The Power of Storytelling: An Ironman Experience
In a world where there is a glut of information and technology constantly demanding our attention, powerful communication techniques are more critical than ever. We have to reach people, move them, help influence how they feel about something, or simply connect with them on an emotional level that will make our communication more memorable. Welcome to the world of Storytelling! It is a proven way to connect.
Stories have the power of impact. No pun intended, but a massive head over heels impact in my story is what put me in the emergency room with two broken wrists. But that’s the end of the story.
It began with the thrill of finally competing in an IRONMAN, a long-time goal of mine. An IRONMAN is the elite of Triathlon events that starts with a 2.4 mile open water swim, followed by a 112 mile bike ride and then a 26.2 mile marathon. Sound exhausting? It is! And it all has to be completed by midnight after a 7am start time. I trained for 8 months in what was a grueling weekly training regime that gradually increased to 18 hours a week.
My swim went really well and despite being pummeled in the water by other swimmers and losing my goggles twice, I logged my fastest open water swim. Climbing out of the water, I quickly raced to the transition tent, stripped off my wetsuit, put my bike gear on, took a few bites of my Nutella croissant sandwich, and jostled around other athletes as I jumped on my bike for the 112 mile course.
Of the 3 events, the swim, bike and run, I consider the swim my weakest link and the bike portion my strongest. I felt good when I saddled the seat and raced off. I was moving at a really good speed and passing riders on my left and right. But it didn’t last long. Around mile 6 or 7 I glanced left at the riders for a split second to gain position. That’s all it took—a spilt second. Looking forward I slammed head-on into a large plastic barrel drum acting as a road barrier. There was no time to react, no time to turn, to slow down, or to brace myself. I only remember flying through the air thinking, “this can’t be happening….NO..!!”
I flipped through the air and crashed head and wrists first into the asphalt, tumbling down the street as elbows, knees, legs and arms dragged along the road causing serious road rash. My bike cartwheeled through the air as bikers raced by, one of them bouncing over my leg leaving an 8 inch tire mark down my calf. When everything came to a stop I sat for only a few seconds, both my wrists throbbing and bloody, my body covered with scrapes and bruises, my ray ban glasses cracked and one lens missing, water bottles and nourishment bars scattered everywhere, and the front of my helmet damaged. “It cannot end this way!” I told myself. I then felt myself asking. “How is my bike?”
I got myself together, checked out my bike, put the chain back on, picked the bike up with my elbow (my wrists were too weak), and spun the front and back wheels. Wow…miraculously, they were not damaged! They hummed like a finely tuned tri-bike just out of the shop. I was amazed! Not a single spoke out of alignment. “God is watching out over me”, I thought. He wants me to finish.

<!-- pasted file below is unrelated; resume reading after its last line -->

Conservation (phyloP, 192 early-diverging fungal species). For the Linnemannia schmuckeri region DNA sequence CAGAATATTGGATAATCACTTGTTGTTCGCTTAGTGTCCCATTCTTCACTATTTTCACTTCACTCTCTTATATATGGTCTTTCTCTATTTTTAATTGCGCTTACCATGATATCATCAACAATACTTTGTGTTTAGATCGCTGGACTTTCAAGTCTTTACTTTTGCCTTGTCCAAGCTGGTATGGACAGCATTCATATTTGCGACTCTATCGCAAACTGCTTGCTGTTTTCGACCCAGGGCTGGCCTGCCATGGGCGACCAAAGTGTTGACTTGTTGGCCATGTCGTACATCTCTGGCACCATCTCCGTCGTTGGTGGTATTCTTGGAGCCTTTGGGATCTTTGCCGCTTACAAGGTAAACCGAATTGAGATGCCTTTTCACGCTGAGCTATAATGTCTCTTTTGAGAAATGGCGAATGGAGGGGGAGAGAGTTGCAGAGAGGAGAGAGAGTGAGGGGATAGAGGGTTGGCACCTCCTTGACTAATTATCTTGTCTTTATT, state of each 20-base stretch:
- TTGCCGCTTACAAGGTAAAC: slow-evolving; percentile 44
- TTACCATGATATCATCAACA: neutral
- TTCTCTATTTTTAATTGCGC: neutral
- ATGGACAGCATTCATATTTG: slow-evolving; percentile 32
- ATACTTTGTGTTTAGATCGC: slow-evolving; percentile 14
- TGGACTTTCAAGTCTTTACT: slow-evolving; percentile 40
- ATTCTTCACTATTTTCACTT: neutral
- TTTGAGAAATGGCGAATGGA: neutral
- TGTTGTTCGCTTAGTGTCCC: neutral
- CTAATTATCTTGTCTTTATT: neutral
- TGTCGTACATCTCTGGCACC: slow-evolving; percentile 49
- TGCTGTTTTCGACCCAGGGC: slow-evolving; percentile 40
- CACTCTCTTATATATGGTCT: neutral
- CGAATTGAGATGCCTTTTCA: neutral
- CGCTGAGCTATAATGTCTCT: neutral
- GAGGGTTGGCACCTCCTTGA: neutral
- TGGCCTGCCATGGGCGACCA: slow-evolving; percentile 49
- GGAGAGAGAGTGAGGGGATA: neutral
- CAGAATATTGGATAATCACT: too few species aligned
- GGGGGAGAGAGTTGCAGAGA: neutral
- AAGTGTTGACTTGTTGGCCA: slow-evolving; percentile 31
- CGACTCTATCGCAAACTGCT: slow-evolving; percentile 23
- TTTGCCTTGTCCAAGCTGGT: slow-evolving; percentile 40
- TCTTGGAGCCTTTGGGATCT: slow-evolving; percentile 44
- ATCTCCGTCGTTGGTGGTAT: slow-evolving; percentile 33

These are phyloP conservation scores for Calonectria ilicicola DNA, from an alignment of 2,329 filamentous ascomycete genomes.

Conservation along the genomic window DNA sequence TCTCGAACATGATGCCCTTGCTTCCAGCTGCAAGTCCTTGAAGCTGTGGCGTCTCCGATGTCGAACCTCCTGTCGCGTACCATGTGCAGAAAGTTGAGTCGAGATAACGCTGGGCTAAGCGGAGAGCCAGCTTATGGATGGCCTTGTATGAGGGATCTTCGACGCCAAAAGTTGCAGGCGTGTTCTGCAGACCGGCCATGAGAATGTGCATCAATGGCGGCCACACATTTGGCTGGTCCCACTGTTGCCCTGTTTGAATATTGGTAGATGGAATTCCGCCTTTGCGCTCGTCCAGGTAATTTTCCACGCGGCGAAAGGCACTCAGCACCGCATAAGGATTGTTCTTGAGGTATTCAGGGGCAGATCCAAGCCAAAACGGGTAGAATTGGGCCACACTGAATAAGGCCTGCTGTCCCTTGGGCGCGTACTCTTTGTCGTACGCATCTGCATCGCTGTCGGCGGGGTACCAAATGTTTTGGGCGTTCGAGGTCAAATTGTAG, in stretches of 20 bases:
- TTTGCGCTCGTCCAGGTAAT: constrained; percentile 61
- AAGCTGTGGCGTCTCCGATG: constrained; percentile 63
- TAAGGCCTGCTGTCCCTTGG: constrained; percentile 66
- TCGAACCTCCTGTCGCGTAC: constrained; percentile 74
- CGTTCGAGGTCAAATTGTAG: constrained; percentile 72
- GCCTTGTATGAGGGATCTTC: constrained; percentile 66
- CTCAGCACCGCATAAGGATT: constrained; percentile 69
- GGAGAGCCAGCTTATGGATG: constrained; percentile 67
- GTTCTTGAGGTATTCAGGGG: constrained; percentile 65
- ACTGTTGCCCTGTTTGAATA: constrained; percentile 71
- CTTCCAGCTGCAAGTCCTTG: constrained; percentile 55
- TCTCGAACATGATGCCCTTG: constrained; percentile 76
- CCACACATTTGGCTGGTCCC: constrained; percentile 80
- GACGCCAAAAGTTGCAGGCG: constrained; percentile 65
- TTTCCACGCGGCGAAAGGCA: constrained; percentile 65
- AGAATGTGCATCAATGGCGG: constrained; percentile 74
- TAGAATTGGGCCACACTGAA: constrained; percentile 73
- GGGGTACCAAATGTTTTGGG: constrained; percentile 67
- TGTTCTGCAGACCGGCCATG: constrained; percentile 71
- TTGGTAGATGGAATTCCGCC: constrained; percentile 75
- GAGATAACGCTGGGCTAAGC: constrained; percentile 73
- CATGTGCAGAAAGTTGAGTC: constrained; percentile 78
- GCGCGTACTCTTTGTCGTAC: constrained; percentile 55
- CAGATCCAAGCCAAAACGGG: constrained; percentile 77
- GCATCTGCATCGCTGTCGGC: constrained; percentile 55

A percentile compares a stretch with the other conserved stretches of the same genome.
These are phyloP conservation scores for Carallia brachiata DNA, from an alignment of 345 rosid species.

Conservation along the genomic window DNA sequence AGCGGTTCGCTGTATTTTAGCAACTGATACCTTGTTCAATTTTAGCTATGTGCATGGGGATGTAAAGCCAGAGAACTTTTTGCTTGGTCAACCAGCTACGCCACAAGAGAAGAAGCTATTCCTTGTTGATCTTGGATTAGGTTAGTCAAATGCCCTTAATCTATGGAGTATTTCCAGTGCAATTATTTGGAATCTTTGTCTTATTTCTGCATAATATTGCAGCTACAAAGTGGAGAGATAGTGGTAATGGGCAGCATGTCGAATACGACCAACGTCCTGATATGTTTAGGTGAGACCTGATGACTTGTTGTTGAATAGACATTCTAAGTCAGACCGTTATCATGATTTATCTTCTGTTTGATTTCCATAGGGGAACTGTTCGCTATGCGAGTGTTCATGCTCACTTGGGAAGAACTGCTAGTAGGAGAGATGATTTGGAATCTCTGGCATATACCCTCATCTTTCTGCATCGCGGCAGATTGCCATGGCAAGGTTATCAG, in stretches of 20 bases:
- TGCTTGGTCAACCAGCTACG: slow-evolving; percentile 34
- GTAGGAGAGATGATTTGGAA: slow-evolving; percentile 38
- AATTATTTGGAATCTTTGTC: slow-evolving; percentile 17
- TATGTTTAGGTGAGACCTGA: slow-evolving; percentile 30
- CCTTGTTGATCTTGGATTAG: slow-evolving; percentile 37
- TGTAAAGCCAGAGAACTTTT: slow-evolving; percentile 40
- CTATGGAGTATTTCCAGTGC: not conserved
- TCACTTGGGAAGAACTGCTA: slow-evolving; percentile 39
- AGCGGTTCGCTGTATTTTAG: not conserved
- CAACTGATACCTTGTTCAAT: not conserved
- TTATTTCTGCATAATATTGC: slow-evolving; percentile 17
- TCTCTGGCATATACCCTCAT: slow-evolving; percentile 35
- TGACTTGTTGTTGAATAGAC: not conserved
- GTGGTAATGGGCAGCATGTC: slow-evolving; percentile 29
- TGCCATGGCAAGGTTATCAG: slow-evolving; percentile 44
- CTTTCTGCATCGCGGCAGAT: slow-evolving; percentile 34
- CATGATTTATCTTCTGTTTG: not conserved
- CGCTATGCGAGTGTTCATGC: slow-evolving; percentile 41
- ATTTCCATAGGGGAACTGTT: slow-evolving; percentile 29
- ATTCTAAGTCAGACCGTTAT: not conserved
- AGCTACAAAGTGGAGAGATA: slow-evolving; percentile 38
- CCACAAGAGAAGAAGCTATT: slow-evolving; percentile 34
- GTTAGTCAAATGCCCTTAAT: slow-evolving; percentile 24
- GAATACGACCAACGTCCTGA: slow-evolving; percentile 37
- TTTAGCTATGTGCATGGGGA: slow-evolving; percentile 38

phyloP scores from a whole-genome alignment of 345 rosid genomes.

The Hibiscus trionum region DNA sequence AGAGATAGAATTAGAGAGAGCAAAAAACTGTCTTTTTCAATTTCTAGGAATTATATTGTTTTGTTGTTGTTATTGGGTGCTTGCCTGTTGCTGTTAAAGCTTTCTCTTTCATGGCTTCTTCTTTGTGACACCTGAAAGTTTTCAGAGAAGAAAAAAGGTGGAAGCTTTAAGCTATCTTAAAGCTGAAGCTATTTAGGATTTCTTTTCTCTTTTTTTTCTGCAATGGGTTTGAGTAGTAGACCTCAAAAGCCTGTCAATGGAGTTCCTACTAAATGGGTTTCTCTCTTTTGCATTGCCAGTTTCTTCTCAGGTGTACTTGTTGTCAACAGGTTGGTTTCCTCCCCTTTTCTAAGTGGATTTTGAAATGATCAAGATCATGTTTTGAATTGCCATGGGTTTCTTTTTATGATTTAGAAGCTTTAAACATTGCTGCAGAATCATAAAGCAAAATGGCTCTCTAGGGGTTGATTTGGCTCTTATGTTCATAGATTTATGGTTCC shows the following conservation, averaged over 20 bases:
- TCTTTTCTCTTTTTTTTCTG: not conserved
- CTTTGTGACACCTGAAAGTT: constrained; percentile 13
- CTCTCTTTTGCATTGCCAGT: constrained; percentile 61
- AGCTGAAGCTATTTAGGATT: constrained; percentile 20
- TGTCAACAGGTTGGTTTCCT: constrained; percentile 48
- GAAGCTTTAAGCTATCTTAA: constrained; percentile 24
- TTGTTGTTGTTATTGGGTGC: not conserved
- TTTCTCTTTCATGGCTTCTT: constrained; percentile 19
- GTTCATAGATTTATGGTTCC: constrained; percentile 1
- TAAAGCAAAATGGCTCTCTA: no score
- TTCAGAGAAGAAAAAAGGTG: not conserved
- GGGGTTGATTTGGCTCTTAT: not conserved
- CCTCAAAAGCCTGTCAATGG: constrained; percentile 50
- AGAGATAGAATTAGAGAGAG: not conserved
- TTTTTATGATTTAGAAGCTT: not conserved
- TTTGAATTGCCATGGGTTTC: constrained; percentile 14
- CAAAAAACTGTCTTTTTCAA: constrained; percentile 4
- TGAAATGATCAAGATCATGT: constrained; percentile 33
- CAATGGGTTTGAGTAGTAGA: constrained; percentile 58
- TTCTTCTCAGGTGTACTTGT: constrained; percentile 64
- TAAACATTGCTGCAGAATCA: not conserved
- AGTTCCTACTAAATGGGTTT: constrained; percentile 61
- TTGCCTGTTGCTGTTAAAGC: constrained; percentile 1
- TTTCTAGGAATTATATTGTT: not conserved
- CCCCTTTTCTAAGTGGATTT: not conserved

With a working bike, 8 months of training and a lot of grit and determination to not quit, I got back on my bike, rested my wrists on the handle bars and moved forward. It started slow and painful but I gradually picked up speed screaming out in pain at every bump in the road. It was a grueling test of endurance and I have no doubt there was Heavenly help. I finished the remaining 106 miles with a respectable time.
I rode into the transition area, bloody and limping as I got off my bike. Thousands of spectators, including friends and family looked at my injuries and could only imagine what happened. I wasn’t alone in my scrapes and bruises. There were other riders who had their own stories of unexpected challenges, overcoming incredible obstacles whether physical or mental, but each dusted themselves off and remarkably pushed forward without missing a beat—straight on to the 26.2 mile run.
There were several more hours of throbbing arms but the thought of quitting never crossed my mind. 26 miles later I could see at a distance the final stretch…the last 50 yards: The red carpet, the banners, the cheering fans and family, and the announcer with his iconic call of victory.
15 hours and 16 minutes after I jumped in the water, I wobbled my way across the finish line. “Art Rascon…You…Are…An IRONMAN!,” the announcer cried out. It was one of the most exhilarating moments of my life.
I couldn’t believe I made it! The emotion of it all was overwhelming. My eyes filled with tears and then to my surprise I saw my82 year old mother in front of me working as a volunteer at the finish line. She placed the medal around my neck and we embraced. It was an unforgettable moment. The entire day really was an unforgettable experience.
Life is filled with unexpected challenges and unforgettable experiences. It’s what we do at these moments that truly shape our lives and help influence for good the lives of others.
If I have discovered anything as a life-long journalist, it’s that each of us has an incredible story to tell. We have dozens, even hundreds of real-life stories—experiences that we need to share. We at Spoken Word Communications want to help you tell yours. We want to help you integrate these stories into your presentations, your seminars, your trainings and your life. You’ll be amazed at how a simple story with a profound analogy can help make you a powerful communicator.
Contact us to learn more about our storytelling training.